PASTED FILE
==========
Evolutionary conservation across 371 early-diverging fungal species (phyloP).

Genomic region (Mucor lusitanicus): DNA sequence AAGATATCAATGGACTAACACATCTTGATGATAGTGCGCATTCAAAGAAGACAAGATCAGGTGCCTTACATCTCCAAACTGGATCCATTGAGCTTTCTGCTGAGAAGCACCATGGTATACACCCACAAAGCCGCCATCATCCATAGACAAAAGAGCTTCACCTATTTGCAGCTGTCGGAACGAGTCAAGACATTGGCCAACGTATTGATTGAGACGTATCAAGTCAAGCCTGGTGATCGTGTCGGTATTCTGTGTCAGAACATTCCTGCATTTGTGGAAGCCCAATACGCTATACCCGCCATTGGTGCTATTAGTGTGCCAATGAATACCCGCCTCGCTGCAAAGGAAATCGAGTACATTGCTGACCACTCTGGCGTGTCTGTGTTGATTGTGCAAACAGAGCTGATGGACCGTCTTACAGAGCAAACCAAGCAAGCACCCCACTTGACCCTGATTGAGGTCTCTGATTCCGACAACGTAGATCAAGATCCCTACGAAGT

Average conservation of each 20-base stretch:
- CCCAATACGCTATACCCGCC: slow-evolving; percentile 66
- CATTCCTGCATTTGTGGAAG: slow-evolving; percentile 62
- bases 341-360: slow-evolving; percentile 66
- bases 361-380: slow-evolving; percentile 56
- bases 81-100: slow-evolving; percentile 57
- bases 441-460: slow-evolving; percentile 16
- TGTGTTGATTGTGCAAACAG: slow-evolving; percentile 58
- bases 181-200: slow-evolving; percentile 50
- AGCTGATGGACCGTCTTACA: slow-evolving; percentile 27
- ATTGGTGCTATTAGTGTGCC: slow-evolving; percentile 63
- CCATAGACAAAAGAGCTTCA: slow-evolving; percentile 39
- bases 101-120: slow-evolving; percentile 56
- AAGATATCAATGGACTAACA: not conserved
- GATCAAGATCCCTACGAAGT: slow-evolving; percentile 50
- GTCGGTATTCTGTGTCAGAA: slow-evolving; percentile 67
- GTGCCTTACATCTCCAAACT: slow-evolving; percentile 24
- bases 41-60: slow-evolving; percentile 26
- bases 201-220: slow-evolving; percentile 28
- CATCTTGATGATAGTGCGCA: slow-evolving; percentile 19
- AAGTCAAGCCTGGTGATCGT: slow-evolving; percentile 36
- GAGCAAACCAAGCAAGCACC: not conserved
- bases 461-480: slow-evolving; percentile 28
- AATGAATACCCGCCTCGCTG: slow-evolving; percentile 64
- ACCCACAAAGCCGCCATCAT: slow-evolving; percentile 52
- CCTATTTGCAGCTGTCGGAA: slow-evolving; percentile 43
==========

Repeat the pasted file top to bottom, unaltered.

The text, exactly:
Evolutionary conservation across 371 early-diverging fungal species (phyloP).

Genomic region (Mucor lusitanicus): DNA sequence AAGATATCAATGGACTAACACATCTTGATGATAGTGCGCATTCAAAGAAGACAAGATCAGGTGCCTTACATCTCCAAACTGGATCCATTGAGCTTTCTGCTGAGAAGCACCATGGTATACACCCACAAAGCCGCCATCATCCATAGACAAAAGAGCTTCACCTATTTGCAGCTGTCGGAACGAGTCAAGACATTGGCCAACGTATTGATTGAGACGTATCAAGTCAAGCCTGGTGATCGTGTCGGTATTCTGTGTCAGAACATTCCTGCATTTGTGGAAGCCCAATACGCTATACCCGCCATTGGTGCTATTAGTGTGCCAATGAATACCCGCCTCGCTGCAAAGGAAATCGAGTACATTGCTGACCACTCTGGCGTGTCTGTGTTGATTGTGCAAACAGAGCTGATGGACCGTCTTACAGAGCAAACCAAGCAAGCACCCCACTTGACCCTGATTGAGGTCTCTGATTCCGACAACGTAGATCAAGATCCCTACGAAGT

Average conservation of each 20-base stretch:
- CCCAATACGCTATACCCGCC: slow-evolving; percentile 66
- CATTCCTGCATTTGTGGAAG: slow-evolving; percentile 62
- bases 341-360: slow-evolving; percentile 66
- bases 361-380: slow-evolving; percentile 56
- bases 81-100: slow-evolving; percentile 57
- bases 441-460: slow-evolving; percentile 16
- TGTGTTGATTGTGCAAACAG: slow-evolving; percentile 58
- bases 181-200: slow-evolving; percentile 50
- AGCTGATGGACCGTCTTACA: slow-evolving; percentile 27
- ATTGGTGCTATTAGTGTGCC: slow-evolving; percentile 63
- CCATAGACAAAAGAGCTTCA: slow-evolving; percentile 39
- bases 101-120: slow-evolving; percentile 56
- AAGATATCAATGGACTAACA: not conserved
- GATCAAGATCCCTACGAAGT: slow-evolving; percentile 50
- GTCGGTATTCTGTGTCAGAA: slow-evolving; percentile 67
- GTGCCTTACATCTCCAAACT: slow-evolving; percentile 24
- bases 41-60: slow-evolving; percentile 26
- bases 201-220: slow-evolving; percentile 28
- CATCTTGATGATAGTGCGCA: slow-evolving; percentile 19
- AAGTCAAGCCTGGTGATCGT: slow-evolving; percentile 36
- GAGCAAACCAAGCAAGCACC: not conserved
- bases 461-480: slow-evolving; percentile 28
- AATGAATACCCGCCTCGCTG: slow-evolving; percentile 64
- ACCCACAAAGCCGCCATCAT: slow-evolving; percentile 52
- CCTATTTGCAGCTGTCGGAA: slow-evolving; percentile 43